While opinions on the very best orchids to start out with vary almost as much as the varieties of orchids themselves, we've come across a few species that really stand out in ease of care, hardiness, and attractiveness. They are Brassocattleya 'Star Ruby', Sarcoglottis sceptrodes, and Vanilla planifolia. With very basic care, any keeper of naturalistic vivaria is capable of being successful with these varieties of orchids. In fact, we're such big fans of these orchid species at Josh's Frogs, we offer them together in a Vivarium Orchid Plant Bundle.
Brassocattleya 'Star Ruby' is prized for it's bright, colorful flowers. It is a smaller variety of epiphytic orchid, suitable for tropical vivaria. Brassocattleya 'Star Ruby' has light red blooms. Brassocattleya 'Star Ruby' Orchid is a hybrid of Brassavola nodosa and Cattleya Batalinii. This orchid is an epiphyte, and should be mounted on the background or hardscape. If Brassocattleya 'Star Ruby' Orchid are planted in substrate, it must be very well draining. The 'Star Ruby' Orchid requires humidity of at least 70% to thrive, and should be allowed to slightly dry out between waterings. Standing water on the leaves for long periods of time must be avoided at all costs. Like most orchids, this plant has high light needs in the vivarium - planting Brassocattleya 'Star Ruby' Orchid in the upper reaches of the vivarium will help with this, as well as allowing them to dry out. The 'Star Ruby' Orchid require some form of air circulation to do well - stagnant, damp air will quickly kill your orchid. Brassocattleya 'Star Ruby' Orchid tend to grow in clumps, which can carefully be separated to form new plants. Brassocattleya 'Star Ruby' Orchid make great accent plants in a naturalistic vivarium, and will bloom several times throughout the year in the proper conditions.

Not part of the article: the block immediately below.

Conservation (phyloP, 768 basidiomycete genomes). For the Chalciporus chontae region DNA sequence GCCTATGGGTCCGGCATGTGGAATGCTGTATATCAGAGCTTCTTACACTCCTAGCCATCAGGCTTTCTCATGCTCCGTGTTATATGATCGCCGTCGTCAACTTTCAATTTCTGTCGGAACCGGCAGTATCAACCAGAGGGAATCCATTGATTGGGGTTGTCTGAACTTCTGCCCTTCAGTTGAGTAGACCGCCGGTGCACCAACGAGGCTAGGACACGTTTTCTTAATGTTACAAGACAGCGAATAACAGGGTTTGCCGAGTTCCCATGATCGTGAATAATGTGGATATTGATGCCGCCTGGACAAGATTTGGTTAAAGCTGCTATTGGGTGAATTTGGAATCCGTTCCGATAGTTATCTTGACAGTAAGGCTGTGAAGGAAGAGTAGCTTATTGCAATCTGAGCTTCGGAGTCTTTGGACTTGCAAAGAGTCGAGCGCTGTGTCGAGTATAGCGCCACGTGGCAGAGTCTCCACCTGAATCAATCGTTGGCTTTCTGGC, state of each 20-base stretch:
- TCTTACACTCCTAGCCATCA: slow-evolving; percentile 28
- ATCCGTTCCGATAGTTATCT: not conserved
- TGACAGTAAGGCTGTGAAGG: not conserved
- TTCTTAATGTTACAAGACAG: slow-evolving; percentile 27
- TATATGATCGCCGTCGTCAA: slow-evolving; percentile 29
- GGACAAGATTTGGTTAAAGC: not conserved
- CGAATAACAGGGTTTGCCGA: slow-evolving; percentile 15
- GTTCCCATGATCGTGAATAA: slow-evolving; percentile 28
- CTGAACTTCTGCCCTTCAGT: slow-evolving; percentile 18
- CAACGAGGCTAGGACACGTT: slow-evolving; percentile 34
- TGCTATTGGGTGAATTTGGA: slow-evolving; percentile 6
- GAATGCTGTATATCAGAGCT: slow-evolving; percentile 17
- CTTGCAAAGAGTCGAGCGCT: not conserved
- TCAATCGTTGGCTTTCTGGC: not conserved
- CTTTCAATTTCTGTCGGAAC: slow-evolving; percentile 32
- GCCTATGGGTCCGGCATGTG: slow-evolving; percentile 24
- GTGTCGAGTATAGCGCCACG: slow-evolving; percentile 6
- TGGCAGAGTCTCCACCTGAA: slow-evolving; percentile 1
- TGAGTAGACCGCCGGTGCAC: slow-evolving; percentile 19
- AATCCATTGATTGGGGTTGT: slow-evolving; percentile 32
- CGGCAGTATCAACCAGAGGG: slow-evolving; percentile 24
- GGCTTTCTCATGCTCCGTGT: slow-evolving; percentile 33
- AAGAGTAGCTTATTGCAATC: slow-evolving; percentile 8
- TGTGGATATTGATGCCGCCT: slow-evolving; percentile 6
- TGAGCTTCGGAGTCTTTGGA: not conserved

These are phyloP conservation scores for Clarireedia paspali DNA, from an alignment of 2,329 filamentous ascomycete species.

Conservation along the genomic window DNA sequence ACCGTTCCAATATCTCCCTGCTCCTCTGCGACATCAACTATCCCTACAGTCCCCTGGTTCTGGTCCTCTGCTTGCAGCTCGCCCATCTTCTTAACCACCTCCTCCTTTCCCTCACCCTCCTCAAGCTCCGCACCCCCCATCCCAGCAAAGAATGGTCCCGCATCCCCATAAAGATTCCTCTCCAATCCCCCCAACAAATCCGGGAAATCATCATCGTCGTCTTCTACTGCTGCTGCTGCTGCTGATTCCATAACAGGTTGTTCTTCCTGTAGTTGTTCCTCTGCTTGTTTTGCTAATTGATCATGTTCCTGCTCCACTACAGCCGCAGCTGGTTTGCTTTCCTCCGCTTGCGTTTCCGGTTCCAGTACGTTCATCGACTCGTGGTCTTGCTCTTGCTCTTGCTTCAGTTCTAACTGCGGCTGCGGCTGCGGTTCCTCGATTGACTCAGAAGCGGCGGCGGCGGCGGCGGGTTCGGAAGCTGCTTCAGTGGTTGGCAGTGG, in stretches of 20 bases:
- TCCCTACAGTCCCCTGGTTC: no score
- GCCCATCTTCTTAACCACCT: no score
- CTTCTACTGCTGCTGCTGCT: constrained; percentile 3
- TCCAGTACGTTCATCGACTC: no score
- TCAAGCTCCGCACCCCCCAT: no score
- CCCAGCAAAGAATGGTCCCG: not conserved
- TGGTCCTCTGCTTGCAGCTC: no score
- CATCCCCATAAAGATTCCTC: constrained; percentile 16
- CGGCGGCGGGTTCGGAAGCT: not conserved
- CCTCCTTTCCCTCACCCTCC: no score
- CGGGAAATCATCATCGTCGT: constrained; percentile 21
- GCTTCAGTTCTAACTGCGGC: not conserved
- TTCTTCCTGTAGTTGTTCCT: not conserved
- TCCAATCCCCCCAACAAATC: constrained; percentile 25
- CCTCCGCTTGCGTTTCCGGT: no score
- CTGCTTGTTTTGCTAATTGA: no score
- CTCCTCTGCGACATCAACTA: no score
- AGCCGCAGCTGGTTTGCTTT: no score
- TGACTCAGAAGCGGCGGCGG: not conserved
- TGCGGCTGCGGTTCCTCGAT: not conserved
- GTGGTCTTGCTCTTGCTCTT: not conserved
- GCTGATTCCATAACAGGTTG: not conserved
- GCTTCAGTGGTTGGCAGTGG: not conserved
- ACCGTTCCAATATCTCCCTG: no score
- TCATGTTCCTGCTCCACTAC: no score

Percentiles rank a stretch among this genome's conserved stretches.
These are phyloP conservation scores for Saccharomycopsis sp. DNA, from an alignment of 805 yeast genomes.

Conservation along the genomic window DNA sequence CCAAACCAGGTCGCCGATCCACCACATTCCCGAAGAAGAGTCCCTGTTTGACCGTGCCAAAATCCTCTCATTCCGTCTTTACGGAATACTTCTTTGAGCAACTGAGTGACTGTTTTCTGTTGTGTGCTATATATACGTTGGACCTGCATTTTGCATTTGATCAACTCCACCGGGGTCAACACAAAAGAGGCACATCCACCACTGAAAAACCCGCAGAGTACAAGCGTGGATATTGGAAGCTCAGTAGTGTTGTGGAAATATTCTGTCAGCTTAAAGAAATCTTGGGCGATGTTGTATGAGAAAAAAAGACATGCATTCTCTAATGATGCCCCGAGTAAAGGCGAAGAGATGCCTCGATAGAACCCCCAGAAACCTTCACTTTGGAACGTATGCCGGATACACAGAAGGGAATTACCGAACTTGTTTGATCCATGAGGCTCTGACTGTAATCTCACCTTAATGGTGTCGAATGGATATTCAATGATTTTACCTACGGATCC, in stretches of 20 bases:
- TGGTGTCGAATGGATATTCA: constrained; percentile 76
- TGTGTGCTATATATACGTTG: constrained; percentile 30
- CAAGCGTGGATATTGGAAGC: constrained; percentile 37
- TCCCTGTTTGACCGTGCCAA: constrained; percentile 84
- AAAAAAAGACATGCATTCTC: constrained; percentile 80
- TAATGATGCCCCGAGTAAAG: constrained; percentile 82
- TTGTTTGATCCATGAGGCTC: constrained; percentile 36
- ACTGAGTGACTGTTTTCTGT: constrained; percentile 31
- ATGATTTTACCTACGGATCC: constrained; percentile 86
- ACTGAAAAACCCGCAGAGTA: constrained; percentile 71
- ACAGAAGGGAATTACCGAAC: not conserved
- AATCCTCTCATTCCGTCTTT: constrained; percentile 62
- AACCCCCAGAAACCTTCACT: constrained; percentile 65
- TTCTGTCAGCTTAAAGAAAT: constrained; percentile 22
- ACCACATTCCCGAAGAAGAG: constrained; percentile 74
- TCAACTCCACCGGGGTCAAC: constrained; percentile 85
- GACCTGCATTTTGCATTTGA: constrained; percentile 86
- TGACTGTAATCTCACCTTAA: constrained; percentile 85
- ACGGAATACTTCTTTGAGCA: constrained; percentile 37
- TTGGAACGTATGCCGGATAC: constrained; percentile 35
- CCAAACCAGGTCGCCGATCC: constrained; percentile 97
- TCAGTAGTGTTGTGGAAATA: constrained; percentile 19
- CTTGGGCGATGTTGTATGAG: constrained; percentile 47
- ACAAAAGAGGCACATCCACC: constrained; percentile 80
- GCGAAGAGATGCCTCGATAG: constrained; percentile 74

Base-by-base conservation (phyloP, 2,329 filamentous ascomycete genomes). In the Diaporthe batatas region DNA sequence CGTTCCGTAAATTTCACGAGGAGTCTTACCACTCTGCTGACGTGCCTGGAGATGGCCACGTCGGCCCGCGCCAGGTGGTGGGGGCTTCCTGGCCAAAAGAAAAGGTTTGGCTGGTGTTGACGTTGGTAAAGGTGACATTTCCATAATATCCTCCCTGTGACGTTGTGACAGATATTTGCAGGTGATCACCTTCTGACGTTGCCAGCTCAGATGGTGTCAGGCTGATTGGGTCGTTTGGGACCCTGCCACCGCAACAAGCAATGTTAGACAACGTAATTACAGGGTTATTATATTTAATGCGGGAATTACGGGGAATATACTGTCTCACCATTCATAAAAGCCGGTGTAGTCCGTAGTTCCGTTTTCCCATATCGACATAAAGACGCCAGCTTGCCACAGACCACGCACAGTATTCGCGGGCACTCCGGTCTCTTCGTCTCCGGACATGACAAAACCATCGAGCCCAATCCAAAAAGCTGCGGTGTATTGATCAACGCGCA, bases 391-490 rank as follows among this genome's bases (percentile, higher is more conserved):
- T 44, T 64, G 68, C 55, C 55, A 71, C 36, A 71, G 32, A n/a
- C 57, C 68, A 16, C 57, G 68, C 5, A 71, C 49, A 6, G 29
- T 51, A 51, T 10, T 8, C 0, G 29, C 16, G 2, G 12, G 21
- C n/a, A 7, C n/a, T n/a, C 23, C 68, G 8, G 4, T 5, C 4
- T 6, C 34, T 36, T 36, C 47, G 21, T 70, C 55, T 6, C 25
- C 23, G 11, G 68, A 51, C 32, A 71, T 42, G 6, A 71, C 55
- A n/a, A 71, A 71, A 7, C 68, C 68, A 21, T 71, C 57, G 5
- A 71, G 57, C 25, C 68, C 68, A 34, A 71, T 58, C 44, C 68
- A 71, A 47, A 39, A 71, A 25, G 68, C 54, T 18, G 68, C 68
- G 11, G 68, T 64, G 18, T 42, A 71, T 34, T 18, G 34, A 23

Sarcoglottis sceptrodes is a neat terrestrial orchid endemic to Costa Rica, and completely suitable for use in a tropical vivarium. Sarcoglottis sceptrodes is typically grown for it's attractive silver and green foliage. Sarcoglottis sceptrodes does bloom once or twice a year, but it's small, greenish yellow flowers are not as showy as many other species of orchids.Sarcoglottis sceptrodes is a terrestrial orchid, and should be planted in the substrate. Sarcoglottis sceptrodes will grow from 6-12", so keep this in mind when planting Sarcoglottis sceptrodes in your tropical vivarium. Sarcoglottis sceptrodes requires moderate light. If the light is too intense, this unusual jewel orchid may drop leaves. Sarcoglottis sceptrodes has moderate watering needs, and prefers damp (but not soggy!) soil. Like most other species of orchids, do not allow standing water on the leaves of this plant. Sarcoglottis sceptrodes does not require air movement or ventilation as long as standing water is not present on it's leaves. This wonderful terrestrial orchid will grow fairly broad, long leaves in a naturalistic vivarium, which provide shelter and potential egg laying spots for a variety of poison dart frogs. Sarcoglottis sceptrodes makes a great foreground plant in larger vivaria, or background plant in smaller vivaria.
Vanilla planifolia - Vanilla Orchid are epiphytes, and should be mounted on the background or hardscape. If Vanilla planifolia - Vanilla Orchid are planted in substrate, it must be very well draining. Vanilla planifolia, commonly known as the Vanilla Orchid, has low to moderate water needs. Vanilla requires humidity of at least 70% to thrive, and should be allowed to slightly dry out between waterings. Standing water on the leaves or in the substrate is a big no-no. The Vanilla Orchid has high light needs when kept inside - planting Vanilla planifolia in the upper reaches of the vivarium will help with this, as well as allowing them to dry out. This vining orchid requires some form of air circulation to do well - stagnant, damp air will quickly kill your plant. The Vanilla Orchid tends to grow in a long vine, which can carefully be cut to form new plants. It will take many, many years for the Vanilla orchid to reach blooming size, so don't count on it providing flowers for your viewing pleasure. This is the plant in which vanilla 'beans' are harvested from.